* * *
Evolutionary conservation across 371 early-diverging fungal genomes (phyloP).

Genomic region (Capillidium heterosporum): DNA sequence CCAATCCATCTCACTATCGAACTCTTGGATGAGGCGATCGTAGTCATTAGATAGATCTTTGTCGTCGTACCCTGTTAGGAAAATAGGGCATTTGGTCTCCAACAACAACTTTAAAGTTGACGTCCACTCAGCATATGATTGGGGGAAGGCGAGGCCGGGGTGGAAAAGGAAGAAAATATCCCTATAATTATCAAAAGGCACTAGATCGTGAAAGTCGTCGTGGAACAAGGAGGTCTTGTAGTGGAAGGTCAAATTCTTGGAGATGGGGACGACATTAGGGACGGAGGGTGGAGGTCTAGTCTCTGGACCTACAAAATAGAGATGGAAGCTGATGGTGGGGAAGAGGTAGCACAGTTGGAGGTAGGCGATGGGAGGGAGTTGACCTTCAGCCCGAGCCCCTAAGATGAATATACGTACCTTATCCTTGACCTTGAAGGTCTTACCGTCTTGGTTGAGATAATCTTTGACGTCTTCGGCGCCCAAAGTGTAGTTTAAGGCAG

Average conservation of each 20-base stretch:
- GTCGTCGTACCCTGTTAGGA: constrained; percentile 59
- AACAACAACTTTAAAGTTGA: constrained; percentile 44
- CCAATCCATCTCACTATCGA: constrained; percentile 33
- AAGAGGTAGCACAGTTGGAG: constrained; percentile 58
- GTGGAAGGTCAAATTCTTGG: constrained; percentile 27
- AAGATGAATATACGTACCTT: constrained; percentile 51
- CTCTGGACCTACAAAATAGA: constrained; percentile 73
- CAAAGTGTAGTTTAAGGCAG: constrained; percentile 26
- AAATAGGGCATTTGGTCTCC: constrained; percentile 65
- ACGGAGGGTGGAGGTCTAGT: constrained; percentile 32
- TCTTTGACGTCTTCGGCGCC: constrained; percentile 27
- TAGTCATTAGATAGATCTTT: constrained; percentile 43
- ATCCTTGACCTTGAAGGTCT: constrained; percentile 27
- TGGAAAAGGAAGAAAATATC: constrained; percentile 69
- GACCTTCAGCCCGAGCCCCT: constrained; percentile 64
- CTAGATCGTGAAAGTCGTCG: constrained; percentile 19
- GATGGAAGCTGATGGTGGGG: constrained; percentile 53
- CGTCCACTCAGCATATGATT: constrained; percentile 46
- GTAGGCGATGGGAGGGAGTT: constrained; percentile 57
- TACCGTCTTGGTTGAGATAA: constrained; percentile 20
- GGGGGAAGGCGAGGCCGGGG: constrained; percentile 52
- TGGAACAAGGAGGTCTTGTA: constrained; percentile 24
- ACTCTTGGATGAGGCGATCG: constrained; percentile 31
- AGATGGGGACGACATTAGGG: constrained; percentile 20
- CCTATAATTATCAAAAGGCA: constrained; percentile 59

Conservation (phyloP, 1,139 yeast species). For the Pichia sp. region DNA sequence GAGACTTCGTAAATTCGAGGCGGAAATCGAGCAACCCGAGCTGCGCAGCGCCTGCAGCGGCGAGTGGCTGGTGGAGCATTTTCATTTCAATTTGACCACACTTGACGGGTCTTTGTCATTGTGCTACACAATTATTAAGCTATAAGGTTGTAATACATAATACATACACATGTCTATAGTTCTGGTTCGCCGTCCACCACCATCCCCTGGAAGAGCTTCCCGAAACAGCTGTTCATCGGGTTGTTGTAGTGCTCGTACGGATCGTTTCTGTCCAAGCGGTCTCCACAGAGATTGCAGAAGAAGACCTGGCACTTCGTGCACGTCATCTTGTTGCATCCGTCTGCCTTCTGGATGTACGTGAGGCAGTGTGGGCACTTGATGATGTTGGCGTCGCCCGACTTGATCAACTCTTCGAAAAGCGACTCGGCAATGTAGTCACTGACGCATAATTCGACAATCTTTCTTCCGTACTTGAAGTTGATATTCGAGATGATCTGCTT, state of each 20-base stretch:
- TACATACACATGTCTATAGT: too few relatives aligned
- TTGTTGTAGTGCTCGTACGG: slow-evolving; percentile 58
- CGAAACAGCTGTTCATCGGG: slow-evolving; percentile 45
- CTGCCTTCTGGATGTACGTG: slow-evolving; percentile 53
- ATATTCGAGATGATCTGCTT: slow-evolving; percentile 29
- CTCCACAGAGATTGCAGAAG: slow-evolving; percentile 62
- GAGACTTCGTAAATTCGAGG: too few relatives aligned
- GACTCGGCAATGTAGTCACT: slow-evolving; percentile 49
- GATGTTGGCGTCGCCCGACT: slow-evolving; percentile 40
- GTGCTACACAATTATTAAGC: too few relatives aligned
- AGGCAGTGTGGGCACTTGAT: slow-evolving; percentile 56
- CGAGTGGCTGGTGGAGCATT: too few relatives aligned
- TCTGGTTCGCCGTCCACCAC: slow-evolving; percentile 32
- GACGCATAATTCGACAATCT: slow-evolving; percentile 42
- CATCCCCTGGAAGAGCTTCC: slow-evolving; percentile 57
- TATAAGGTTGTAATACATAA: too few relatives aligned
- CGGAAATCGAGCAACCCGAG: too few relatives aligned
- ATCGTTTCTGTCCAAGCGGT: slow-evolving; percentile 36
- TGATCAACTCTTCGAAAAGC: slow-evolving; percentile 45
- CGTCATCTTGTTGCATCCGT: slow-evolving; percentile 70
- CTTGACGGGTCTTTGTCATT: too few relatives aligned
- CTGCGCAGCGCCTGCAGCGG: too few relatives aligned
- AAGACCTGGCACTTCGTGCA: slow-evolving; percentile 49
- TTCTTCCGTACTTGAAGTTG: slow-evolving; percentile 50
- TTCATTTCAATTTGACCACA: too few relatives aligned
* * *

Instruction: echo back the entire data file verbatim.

Evolutionary conservation across 371 early-diverging fungal genomes (phyloP).

Genomic region (Capillidium heterosporum): DNA sequence CCAATCCATCTCACTATCGAACTCTTGGATGAGGCGATCGTAGTCATTAGATAGATCTTTGTCGTCGTACCCTGTTAGGAAAATAGGGCATTTGGTCTCCAACAACAACTTTAAAGTTGACGTCCACTCAGCATATGATTGGGGGAAGGCGAGGCCGGGGTGGAAAAGGAAGAAAATATCCCTATAATTATCAAAAGGCACTAGATCGTGAAAGTCGTCGTGGAACAAGGAGGTCTTGTAGTGGAAGGTCAAATTCTTGGAGATGGGGACGACATTAGGGACGGAGGGTGGAGGTCTAGTCTCTGGACCTACAAAATAGAGATGGAAGCTGATGGTGGGGAAGAGGTAGCACAGTTGGAGGTAGGCGATGGGAGGGAGTTGACCTTCAGCCCGAGCCCCTAAGATGAATATACGTACCTTATCCTTGACCTTGAAGGTCTTACCGTCTTGGTTGAGATAATCTTTGACGTCTTCGGCGCCCAAAGTGTAGTTTAAGGCAG

Average conservation of each 20-base stretch:
- GTCGTCGTACCCTGTTAGGA: constrained; percentile 59
- AACAACAACTTTAAAGTTGA: constrained; percentile 44
- CCAATCCATCTCACTATCGA: constrained; percentile 33
- AAGAGGTAGCACAGTTGGAG: constrained; percentile 58
- GTGGAAGGTCAAATTCTTGG: constrained; percentile 27
- AAGATGAATATACGTACCTT: constrained; percentile 51
- CTCTGGACCTACAAAATAGA: constrained; percentile 73
- CAAAGTGTAGTTTAAGGCAG: constrained; percentile 26
- AAATAGGGCATTTGGTCTCC: constrained; percentile 65
- ACGGAGGGTGGAGGTCTAGT: constrained; percentile 32
- TCTTTGACGTCTTCGGCGCC: constrained; percentile 27
- TAGTCATTAGATAGATCTTT: constrained; percentile 43
- ATCCTTGACCTTGAAGGTCT: constrained; percentile 27
- TGGAAAAGGAAGAAAATATC: constrained; percentile 69
- GACCTTCAGCCCGAGCCCCT: constrained; percentile 64
- CTAGATCGTGAAAGTCGTCG: constrained; percentile 19
- GATGGAAGCTGATGGTGGGG: constrained; percentile 53
- CGTCCACTCAGCATATGATT: constrained; percentile 46
- GTAGGCGATGGGAGGGAGTT: constrained; percentile 57
- TACCGTCTTGGTTGAGATAA: constrained; percentile 20
- GGGGGAAGGCGAGGCCGGGG: constrained; percentile 52
- TGGAACAAGGAGGTCTTGTA: constrained; percentile 24
- ACTCTTGGATGAGGCGATCG: constrained; percentile 31
- AGATGGGGACGACATTAGGG: constrained; percentile 20
- CCTATAATTATCAAAAGGCA: constrained; percentile 59

Conservation (phyloP, 1,139 yeast species). For the Pichia sp. region DNA sequence GAGACTTCGTAAATTCGAGGCGGAAATCGAGCAACCCGAGCTGCGCAGCGCCTGCAGCGGCGAGTGGCTGGTGGAGCATTTTCATTTCAATTTGACCACACTTGACGGGTCTTTGTCATTGTGCTACACAATTATTAAGCTATAAGGTTGTAATACATAATACATACACATGTCTATAGTTCTGGTTCGCCGTCCACCACCATCCCCTGGAAGAGCTTCCCGAAACAGCTGTTCATCGGGTTGTTGTAGTGCTCGTACGGATCGTTTCTGTCCAAGCGGTCTCCACAGAGATTGCAGAAGAAGACCTGGCACTTCGTGCACGTCATCTTGTTGCATCCGTCTGCCTTCTGGATGTACGTGAGGCAGTGTGGGCACTTGATGATGTTGGCGTCGCCCGACTTGATCAACTCTTCGAAAAGCGACTCGGCAATGTAGTCACTGACGCATAATTCGACAATCTTTCTTCCGTACTTGAAGTTGATATTCGAGATGATCTGCTT, state of each 20-base stretch:
- TACATACACATGTCTATAGT: too few relatives aligned
- TTGTTGTAGTGCTCGTACGG: slow-evolving; percentile 58
- CGAAACAGCTGTTCATCGGG: slow-evolving; percentile 45
- CTGCCTTCTGGATGTACGTG: slow-evolving; percentile 53
- ATATTCGAGATGATCTGCTT: slow-evolving; percentile 29
- CTCCACAGAGATTGCAGAAG: slow-evolving; percentile 62
- GAGACTTCGTAAATTCGAGG: too few relatives aligned
- GACTCGGCAATGTAGTCACT: slow-evolving; percentile 49
- GATGTTGGCGTCGCCCGACT: slow-evolving; percentile 40
- GTGCTACACAATTATTAAGC: too few relatives aligned
- AGGCAGTGTGGGCACTTGAT: slow-evolving; percentile 56
- CGAGTGGCTGGTGGAGCATT: too few relatives aligned
- TCTGGTTCGCCGTCCACCAC: slow-evolving; percentile 32
- GACGCATAATTCGACAATCT: slow-evolving; percentile 42
- CATCCCCTGGAAGAGCTTCC: slow-evolving; percentile 57
- TATAAGGTTGTAATACATAA: too few relatives aligned
- CGGAAATCGAGCAACCCGAG: too few relatives aligned
- ATCGTTTCTGTCCAAGCGGT: slow-evolving; percentile 36
- TGATCAACTCTTCGAAAAGC: slow-evolving; percentile 45
- CGTCATCTTGTTGCATCCGT: slow-evolving; percentile 70
- CTTGACGGGTCTTTGTCATT: too few relatives aligned
- CTGCGCAGCGCCTGCAGCGG: too few relatives aligned
- AAGACCTGGCACTTCGTGCA: slow-evolving; percentile 49
- TTCTTCCGTACTTGAAGTTG: slow-evolving; percentile 50
- TTCATTTCAATTTGACCACA: too few relatives aligned